ARTS AND FEATURES — 13 August 2013

Former member of Celtic Woman Méav marries folk and classical music in her new album, The Calling

By David Hennessy

“I’m delighted,” former member of Celtic Woman Méav says of the response to her solo album The Calling which is released this month. “Really pleased to see the hits mounting up on YouTube for the video and getting some really nice mentions on Facebook and that kind of thing, it’s great to see people responding to it so well especially as the first song that we’ve put out there (the album’s title track) is one that I co-write with Craig Leon. That’s something I haven’t done that much of before so I was all the more nervous about putting it out there because it’s more of yourself, I suppose. Very pleased so far, can’t wait to get out there and start singing the stuff.”

The Calling sees the folk artist collaborating with Craig Leon, the producer who is well known for his work with The Ramones and Blondie. It may seem a strange move for Leon to go from working with rock bands to Celtic flavour classical with Méav but the producer has been focusing on classical music for a long time now, working with greats such as Pavarotti:That’s the thing: He had classical training as a kid before he ever got into doing all the other work that he did. He absolutely loves folk music, he knows how to marry the two (classical and folk) and it is a tricky thing if you’ve been perceived in a classical box trying to approach music from a different genre. I really shouldn’t be surprised by people who move from one box to the other because I get annoyed if people put me in one box. I suppose he was familiar with those styles and knew how to guide me through making those connections. Growing up, I would have trained classically but all the music in school was traditional so was between those two stools always and so it felt naturally to me to be involved in both of them but people expect you to wear one hat or the other and not to be wandering around too much. He is certainly a wanderer, a troubadour, he’s been through all those styles. I think he’s a good partner for me, we’re already plotting what to do next.”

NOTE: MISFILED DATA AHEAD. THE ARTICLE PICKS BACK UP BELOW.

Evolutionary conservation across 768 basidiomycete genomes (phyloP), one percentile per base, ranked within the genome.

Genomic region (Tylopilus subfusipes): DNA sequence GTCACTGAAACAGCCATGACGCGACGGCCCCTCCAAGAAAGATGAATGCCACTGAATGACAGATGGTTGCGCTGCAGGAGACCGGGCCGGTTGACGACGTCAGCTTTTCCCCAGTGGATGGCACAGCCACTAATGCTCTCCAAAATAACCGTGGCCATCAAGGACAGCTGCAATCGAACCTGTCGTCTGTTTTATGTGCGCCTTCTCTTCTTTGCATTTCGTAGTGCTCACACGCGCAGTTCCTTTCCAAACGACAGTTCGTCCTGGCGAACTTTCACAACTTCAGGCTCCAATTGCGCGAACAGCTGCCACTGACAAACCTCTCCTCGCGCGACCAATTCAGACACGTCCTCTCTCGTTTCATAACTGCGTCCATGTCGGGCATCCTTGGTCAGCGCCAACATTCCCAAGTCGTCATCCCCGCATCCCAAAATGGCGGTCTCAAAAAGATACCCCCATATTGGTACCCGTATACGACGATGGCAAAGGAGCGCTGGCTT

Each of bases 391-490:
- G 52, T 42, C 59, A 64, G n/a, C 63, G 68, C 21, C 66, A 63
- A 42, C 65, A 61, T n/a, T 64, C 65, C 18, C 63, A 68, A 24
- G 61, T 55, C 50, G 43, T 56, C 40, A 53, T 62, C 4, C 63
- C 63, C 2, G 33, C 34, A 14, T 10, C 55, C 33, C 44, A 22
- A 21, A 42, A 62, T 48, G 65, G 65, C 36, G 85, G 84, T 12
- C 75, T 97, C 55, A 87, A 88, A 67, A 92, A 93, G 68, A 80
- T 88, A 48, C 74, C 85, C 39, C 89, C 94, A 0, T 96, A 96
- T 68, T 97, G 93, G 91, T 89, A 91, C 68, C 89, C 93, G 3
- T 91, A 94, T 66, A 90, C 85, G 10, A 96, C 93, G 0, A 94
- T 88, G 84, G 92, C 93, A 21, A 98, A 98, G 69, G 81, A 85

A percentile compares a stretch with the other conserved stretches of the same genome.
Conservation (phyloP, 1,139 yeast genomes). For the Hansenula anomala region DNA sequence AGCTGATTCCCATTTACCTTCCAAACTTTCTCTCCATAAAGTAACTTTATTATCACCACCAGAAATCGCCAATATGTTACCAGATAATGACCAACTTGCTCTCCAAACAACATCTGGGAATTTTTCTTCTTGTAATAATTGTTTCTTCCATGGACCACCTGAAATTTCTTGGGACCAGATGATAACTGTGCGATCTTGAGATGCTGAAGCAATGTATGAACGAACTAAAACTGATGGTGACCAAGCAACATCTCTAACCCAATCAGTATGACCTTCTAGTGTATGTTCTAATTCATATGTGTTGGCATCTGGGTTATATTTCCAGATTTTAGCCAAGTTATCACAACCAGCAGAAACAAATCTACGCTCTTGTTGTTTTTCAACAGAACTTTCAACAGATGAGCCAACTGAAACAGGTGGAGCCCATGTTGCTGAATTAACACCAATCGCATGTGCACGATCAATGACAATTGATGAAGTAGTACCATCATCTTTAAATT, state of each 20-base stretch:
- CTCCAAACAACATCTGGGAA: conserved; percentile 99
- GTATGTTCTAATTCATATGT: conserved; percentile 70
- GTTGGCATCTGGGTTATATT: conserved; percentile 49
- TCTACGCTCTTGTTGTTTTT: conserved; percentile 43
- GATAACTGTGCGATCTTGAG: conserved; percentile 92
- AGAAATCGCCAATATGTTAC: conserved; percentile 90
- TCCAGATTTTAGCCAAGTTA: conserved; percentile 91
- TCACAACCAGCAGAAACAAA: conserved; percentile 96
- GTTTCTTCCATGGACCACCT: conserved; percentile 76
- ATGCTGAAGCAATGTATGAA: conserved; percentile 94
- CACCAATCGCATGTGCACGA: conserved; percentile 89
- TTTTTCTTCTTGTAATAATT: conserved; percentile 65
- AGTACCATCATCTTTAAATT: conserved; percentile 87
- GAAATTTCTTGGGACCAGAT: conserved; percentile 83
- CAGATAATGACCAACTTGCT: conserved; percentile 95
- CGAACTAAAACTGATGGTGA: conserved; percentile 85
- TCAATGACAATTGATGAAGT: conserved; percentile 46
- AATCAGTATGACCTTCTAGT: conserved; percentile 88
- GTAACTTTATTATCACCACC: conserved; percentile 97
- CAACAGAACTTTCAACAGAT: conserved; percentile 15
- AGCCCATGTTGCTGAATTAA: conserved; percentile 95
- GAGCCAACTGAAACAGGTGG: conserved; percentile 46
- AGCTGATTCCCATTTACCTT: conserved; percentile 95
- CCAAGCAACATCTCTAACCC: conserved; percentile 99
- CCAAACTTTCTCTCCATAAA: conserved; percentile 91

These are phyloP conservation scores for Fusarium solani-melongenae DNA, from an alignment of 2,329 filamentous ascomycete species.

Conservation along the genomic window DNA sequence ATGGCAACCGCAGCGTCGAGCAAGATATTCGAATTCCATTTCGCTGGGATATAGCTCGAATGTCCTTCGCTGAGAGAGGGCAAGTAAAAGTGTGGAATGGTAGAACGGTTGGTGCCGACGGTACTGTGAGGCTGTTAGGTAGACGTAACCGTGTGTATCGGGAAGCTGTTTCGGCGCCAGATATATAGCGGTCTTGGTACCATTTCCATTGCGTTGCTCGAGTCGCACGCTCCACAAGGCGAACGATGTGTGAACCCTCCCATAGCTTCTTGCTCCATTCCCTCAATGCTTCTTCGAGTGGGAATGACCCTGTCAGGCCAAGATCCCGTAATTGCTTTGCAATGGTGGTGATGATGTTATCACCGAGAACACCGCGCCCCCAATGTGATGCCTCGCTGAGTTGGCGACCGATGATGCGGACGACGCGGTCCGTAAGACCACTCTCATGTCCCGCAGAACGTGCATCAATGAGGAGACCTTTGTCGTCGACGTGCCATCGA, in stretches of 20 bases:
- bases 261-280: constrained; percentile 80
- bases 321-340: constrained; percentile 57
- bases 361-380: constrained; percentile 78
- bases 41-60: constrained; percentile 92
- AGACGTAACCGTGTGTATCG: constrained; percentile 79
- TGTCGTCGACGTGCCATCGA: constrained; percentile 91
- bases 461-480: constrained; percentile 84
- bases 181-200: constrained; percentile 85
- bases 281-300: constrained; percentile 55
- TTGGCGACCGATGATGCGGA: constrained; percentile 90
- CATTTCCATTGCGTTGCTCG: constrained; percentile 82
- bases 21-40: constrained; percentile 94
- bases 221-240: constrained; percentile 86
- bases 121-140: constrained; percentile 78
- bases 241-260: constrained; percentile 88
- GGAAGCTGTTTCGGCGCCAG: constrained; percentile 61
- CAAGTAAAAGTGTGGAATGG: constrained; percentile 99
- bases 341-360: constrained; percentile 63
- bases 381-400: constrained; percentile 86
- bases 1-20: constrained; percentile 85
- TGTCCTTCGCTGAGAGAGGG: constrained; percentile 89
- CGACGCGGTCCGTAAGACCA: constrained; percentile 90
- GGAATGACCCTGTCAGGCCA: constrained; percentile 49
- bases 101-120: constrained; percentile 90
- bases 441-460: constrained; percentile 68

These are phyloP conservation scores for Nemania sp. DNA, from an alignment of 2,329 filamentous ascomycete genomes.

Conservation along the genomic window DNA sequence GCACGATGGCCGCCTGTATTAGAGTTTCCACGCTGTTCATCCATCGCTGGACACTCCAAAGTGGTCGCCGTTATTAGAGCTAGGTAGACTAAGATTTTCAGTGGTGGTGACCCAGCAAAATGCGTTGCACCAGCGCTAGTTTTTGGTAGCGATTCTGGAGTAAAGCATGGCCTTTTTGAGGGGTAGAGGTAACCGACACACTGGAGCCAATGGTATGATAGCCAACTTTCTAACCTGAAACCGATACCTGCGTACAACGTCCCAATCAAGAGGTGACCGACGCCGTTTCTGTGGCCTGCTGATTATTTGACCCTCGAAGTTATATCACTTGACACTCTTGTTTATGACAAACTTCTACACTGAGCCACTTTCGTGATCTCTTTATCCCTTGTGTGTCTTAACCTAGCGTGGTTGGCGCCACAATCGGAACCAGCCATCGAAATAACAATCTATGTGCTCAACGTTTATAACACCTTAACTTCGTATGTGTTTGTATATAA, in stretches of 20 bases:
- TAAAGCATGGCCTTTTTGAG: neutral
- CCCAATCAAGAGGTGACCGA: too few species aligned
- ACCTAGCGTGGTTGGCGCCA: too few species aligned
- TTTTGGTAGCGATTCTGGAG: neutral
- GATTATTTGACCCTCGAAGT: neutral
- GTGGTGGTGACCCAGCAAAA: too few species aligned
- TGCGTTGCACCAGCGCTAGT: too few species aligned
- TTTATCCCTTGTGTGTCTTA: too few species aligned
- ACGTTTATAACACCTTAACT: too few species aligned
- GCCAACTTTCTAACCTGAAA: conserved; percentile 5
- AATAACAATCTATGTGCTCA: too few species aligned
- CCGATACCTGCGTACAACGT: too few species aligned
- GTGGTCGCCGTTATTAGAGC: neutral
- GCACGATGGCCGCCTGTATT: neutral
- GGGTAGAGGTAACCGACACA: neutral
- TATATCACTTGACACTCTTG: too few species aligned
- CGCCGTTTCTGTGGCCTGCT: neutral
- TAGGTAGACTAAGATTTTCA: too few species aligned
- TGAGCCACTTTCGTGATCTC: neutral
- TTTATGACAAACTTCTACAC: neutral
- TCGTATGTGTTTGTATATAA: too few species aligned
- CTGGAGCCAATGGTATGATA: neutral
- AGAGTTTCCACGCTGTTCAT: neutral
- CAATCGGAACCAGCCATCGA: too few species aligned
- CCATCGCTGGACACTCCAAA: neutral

Méav first worked with the producer when she was invited to sing Don McLean’s Vincent (Starry, Starry Night) at Abbey Road for another of the producer’s projects: “It was the first time I had ever been to Abbey Road, the first time I’d met Craig and singing a song by a very well regarded composer so it could have been very intimidating but actually it turned out to be great because he immediately put me at ease. Even walking the corridors, all the musicians that have recorded there, their mugs are up on the wall so there’s no getting away from it. We just seemed to hit it off and had a kind of musical shorthand for ideas that we liked from the classical side as well as folk and everything in between. I just really enjoyed working with him.”

The twelve tracks of The Calling include the Sandy Denny tribute Listen Listen as well as covers of The First Time Ever I Saw Your Face and Black is the Colour: “Taking on a song by someone like Sandy Denny, I was very conscious of the amazing work they have done. It is intimidating to take on a song like that in a way but I wanted to pay tribute to her as a songwriter because although she’s known as a singer, perhaps some of her songs aren’t as well known as they should be. It was an opportunity to do that made all the more intimidating by putting your own songs alongside it,” the singer from Donnybrook in Dublin almost laughs.

The UK played a huge part in Méav’s early career as she was part of the renowned Anúna from 1994 to 1998, touring with Riverdance when the show first came to Hammersmith in 1995 before taking the show to America: “No one had any idea it was going to take off. As far as we were concerned, it was a week in New York and that’s all we were hoping for. It gave me a taste for the audience reaction and then I got some work with an Irish orchestra touring around the states so that’s what got me started really in the music business. It wasn’t really a plan, it just sort of happened as these things do.”

For the full interview, see the August 17 edition of The Irish World.

The Calling by Méav is out on August 26 in the UK and August 23 in Ireland. For more information, go to: http://www.meav.com/.

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